The draft report states that the profit-split method can offer a solution for cases where both parties to a transaction make unique and valuable contributions to the transaction. According to the report, since those contributions are unique and valuable, there will be no reliable comparable information that could be used to price the entirety of the transaction in a more reliable way.
The transactional profit-split method can also provide a solution for highly integrated operations in cases for which a one-sided method would not be appropriate.
A weakness of the profit-split method relates to the difficulties in its application. Initially, the transactional profit-split method may appear readily accessible by both taxpayers and tax administrators because it tends to rely less on information about independent enterprises. However, associated enterprises and tax administrators alike may have difficulty accessing information from foreign affiliates. In addition, it may be difficult to measure the relevant revenue and costs for all the associated enterprises which could require stating books and records on a common basis and making adjustments in accounting practices and currencies.
Further, when a transactional profit-split method is applied to operating profit, it may be difficult to identify the appropriate operating expenses associated with the transactions and to allocate costs between the transactions and associated enterprises' other activities. Identifying the appropriate profit-splitting factors can also be challenging.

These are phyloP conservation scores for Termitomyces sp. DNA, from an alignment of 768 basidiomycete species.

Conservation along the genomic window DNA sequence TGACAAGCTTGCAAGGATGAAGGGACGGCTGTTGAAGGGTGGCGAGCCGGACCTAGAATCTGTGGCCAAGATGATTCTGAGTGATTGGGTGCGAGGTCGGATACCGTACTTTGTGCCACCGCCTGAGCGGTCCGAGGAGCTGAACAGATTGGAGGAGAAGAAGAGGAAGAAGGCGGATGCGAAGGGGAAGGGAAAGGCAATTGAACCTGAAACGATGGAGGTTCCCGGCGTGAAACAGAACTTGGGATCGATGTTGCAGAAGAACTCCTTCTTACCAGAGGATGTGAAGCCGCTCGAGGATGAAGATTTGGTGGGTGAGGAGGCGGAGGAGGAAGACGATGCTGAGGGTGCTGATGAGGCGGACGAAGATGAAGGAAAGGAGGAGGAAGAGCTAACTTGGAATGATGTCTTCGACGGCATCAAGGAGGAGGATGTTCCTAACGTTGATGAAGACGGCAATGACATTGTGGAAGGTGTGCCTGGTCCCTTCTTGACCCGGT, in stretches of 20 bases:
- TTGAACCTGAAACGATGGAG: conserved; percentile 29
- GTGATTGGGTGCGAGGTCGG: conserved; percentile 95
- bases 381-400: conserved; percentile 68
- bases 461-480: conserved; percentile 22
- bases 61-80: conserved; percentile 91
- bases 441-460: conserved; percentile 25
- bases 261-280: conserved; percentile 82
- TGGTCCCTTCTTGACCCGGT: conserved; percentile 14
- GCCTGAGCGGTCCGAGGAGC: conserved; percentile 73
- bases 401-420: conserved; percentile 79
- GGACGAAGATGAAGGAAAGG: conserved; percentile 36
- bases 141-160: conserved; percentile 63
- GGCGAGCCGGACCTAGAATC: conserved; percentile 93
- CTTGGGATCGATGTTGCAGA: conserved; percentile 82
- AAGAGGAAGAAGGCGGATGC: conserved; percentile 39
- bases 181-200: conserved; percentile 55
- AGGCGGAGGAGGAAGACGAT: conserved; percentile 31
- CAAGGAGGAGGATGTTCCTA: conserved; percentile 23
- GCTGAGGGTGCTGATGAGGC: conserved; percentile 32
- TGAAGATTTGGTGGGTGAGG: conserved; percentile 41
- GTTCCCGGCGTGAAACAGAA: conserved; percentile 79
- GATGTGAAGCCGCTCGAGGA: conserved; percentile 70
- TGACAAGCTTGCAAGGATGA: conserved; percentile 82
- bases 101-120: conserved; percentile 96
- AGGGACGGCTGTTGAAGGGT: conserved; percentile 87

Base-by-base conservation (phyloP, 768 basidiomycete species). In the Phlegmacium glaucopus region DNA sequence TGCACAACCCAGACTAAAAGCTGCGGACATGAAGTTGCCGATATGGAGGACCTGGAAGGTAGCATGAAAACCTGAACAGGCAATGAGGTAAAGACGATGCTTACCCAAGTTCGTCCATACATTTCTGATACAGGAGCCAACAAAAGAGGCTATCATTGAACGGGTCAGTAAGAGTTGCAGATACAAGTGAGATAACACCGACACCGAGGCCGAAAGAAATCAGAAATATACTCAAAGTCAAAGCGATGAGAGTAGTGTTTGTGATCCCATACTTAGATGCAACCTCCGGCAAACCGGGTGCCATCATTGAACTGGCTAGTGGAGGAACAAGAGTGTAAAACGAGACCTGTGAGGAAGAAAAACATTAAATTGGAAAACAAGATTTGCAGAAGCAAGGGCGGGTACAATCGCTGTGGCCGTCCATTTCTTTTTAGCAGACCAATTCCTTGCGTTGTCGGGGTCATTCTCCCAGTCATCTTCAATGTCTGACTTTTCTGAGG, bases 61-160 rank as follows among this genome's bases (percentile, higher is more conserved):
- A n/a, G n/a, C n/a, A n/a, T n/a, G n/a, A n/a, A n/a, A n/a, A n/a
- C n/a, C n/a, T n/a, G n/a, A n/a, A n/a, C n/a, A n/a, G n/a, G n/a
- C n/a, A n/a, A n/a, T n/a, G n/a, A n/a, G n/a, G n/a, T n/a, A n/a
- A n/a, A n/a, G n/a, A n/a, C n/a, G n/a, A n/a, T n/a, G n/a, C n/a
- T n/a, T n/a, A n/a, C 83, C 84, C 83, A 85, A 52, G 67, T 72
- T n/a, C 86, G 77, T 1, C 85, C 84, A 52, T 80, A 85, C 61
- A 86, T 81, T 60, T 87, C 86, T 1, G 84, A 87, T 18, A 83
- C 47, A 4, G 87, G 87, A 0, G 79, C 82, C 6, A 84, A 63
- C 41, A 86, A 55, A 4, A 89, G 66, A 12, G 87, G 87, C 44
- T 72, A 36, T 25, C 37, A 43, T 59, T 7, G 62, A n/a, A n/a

These weaknesses can present serious problems regarding the reliability of profit-split results.
The discussion draft states that it is sometimes argued that a transactional profit-split method is rarely used among independent enterprises (this is true; otherwise the result likely would be a partnership), and that its application in controlled transactions should similarly be rare.
In general, the presence of factors indicating that a transactional profit-split is the most appropriate method will correspond to an absence of factors indicating that an alternative method of pricing – one that relies entirely on comparables – is the most appropriate method.
One of the most significant and immediate impacts from the OECD's BEPS work is the new transfer pricing reporting that is required for large multinational enterprises under the three-tier reporting system set forth in the BEPS Action 13 report. Many countries were quick to adopt the country-by-country reporting (CbCR) requirement under Action 13, which requires large multinational enterprises to report on an annual basis the aggregate tax jurisdiction-wide information relating to the global allocation of income, taxes paid, and certain indicators of the location of economic activity among the tax jurisdictions in which the multinational group operates.
CbCR information is generally to be filed by the parent entity of a multinational group, and then exchanged among the relevant jurisdictions in which a multination group operates. As of June 22 2017, 64 countries have signed on to the OECD's Multilateral Competent Authority Agreement providing for the automatic exchange of CbCR. The US is a notable exception, having chosen to exchange the reports filed by US parent entities with the US's treaty and information exchange partners via bilateral competent authority and information exchange agreements.